To use the Combine Tool, enter the name of a player and click go. The charts display that player’s scores in the 6 main NFL Combine drills: 40-yard dash, Broad Jump, Vertical Jump, Shuttle Run, 3 Cone Run, and Bench Press. The Yellow distribution curves show the distribution of other players’ scores from the selected player’s position. The numbers above each chart are the given player’s score for the drill and the percentile that that score falls in relative to other players at that position. The data comes from www.pro-football-reference.com and nflcombineresults.com. Our sample consists of all NFL Combine Invitees from 2005 – 2018. Look up some current and former players, or some players that will be coming off the board in this year’s draft!
Continue reading NFL Combine Tool
In sports, people love to categorize players by their playing style. For example, in hockey, people distinguish defensemen as offensive or defensive, or the rare all-around defensemen. In this week’s installment of My Model Monday, I look to create mathematical groupings of NHL defensemen using 2017-2018 NHL data.
Continue reading My Model Monday: Classifying NHL Defensemen
In this week’s My Model Monday, I compare our 2018 NHL Season Simulation results to the current NHL futures odds to see where our model is differing from betting markets. Continue reading My Model Monday: NHL Playoff Futures
It seems like every four years when the Winter Olympics come around, curling has a moment. This year’s Pyeongchang games are no different. Curling gets a ton of love online, for reasons both ironic (its shuffleboard-on-ice aesthetic and inherent meme-ability) and non-ironic (its simple-enough rules and interesting strategy). Sure it’s a little goofy, but if you’ve found yourself getting into the sport within the past week or so, you’re not alone. Continue reading My Model Monday: Curling Win Probability Model
Ever since the first Olympic games were recorded in 760 B.C., sports have had an important social component in society. Whether its Baseball in Japan, Soccer in England, or Hockey in Canada, it’s almost impossible to live in a major sports market without being somehow affected by the local sports. While these celebrations of competition and the strive for excellence have brought neighbors together for centuries, there is another tradition that bonds us in a way that is much stronger: the tradition of complaining about our teams. It doesn’t matter if your team is a dominant force, or a bottom-feeding afterthought; we will always find something to complain about. But is it all warranted? Surely there are teams whose suffering has afforded their fans the right to complain more than all the others. In this week’s My Model Monday, I attempt to quantify the factors that lead to this allowance of complaining for each NFL team, and rank each fan base on their comparative level of what I like to call “complain-ability.”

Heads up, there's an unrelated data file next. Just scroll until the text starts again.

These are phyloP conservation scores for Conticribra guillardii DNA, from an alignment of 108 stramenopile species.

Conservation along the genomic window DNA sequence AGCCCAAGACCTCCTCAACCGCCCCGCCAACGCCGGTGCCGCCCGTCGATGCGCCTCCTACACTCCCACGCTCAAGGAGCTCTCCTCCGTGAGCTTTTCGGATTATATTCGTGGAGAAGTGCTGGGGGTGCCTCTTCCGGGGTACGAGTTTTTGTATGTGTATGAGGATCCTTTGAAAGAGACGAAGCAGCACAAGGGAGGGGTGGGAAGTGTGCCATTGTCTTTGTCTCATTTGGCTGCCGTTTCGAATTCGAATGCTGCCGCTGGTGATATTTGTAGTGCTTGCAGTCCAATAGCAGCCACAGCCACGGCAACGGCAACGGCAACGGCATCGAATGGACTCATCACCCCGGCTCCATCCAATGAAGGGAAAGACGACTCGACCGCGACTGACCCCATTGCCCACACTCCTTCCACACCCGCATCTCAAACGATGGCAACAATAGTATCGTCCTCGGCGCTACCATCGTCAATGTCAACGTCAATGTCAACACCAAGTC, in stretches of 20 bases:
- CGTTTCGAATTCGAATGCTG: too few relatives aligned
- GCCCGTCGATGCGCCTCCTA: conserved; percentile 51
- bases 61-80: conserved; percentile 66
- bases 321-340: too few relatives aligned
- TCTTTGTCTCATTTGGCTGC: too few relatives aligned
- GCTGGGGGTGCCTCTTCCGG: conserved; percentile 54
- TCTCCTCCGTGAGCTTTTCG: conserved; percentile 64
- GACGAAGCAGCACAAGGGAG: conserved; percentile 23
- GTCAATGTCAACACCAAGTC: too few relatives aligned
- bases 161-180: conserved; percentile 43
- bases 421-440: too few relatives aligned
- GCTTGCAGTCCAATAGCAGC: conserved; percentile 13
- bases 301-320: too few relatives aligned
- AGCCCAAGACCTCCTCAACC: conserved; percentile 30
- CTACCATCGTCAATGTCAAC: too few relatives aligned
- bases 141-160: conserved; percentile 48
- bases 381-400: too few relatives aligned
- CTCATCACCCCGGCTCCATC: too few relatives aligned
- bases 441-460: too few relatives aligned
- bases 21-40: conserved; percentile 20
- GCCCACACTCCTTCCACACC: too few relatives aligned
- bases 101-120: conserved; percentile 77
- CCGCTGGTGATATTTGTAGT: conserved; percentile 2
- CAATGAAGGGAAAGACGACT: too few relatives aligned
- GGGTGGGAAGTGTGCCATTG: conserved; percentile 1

Continue reading My Model Monday: NFL Team Complain-Ability
In my first ever My Model Monday, I wanted to get back to my roots: ice hockey and St. Olaf College. For those who don’t know, I used to play ice hockey (sometimes) and did so at St. Olaf College; therefore, I figured it would be fun to bring some analysis to a sport and level that is rarely covered: Division III Men’s Ice Hockey.
Continue reading My Model Monday: DIII Men’s MIAC Hockey Rankings
In this week’s installment of My Model Monday, I take a shot at quantifying home-field advantage for NFL teams and unpacking exactly what goes into that advantage.
Continue reading My Model Monday: NFL Home-Field Advantage
When I heard I was scheduled for the second-ever installment of My Model Monday, I felt a heavy responsibility on my shoulders. I’m very excited about the opportunity to bring regular shorter-form analysis to Model 284, but I also knew that in week two, this series would still be finding its footing. I needed to choose my topic with care. I needed a subject that was interesting, important, and relevant. Something worthy of the short but solid history of analysis we have here at Model 284.
So I chose to write about Engelb Vielma.
Continue reading My Model Monday: Baseball Names from Z to A
In the seconds immediately following a shot attempt, the players on offense can take one of two actions: (1) get back on defense to prevent a potential transition bucket from your opponents, or (2) crash the paint to get in position for an offensive rebound. In the article below, I explore the positive and negative impacts of each option. Continue reading My Model Monday: Crash the Glass or Get Back?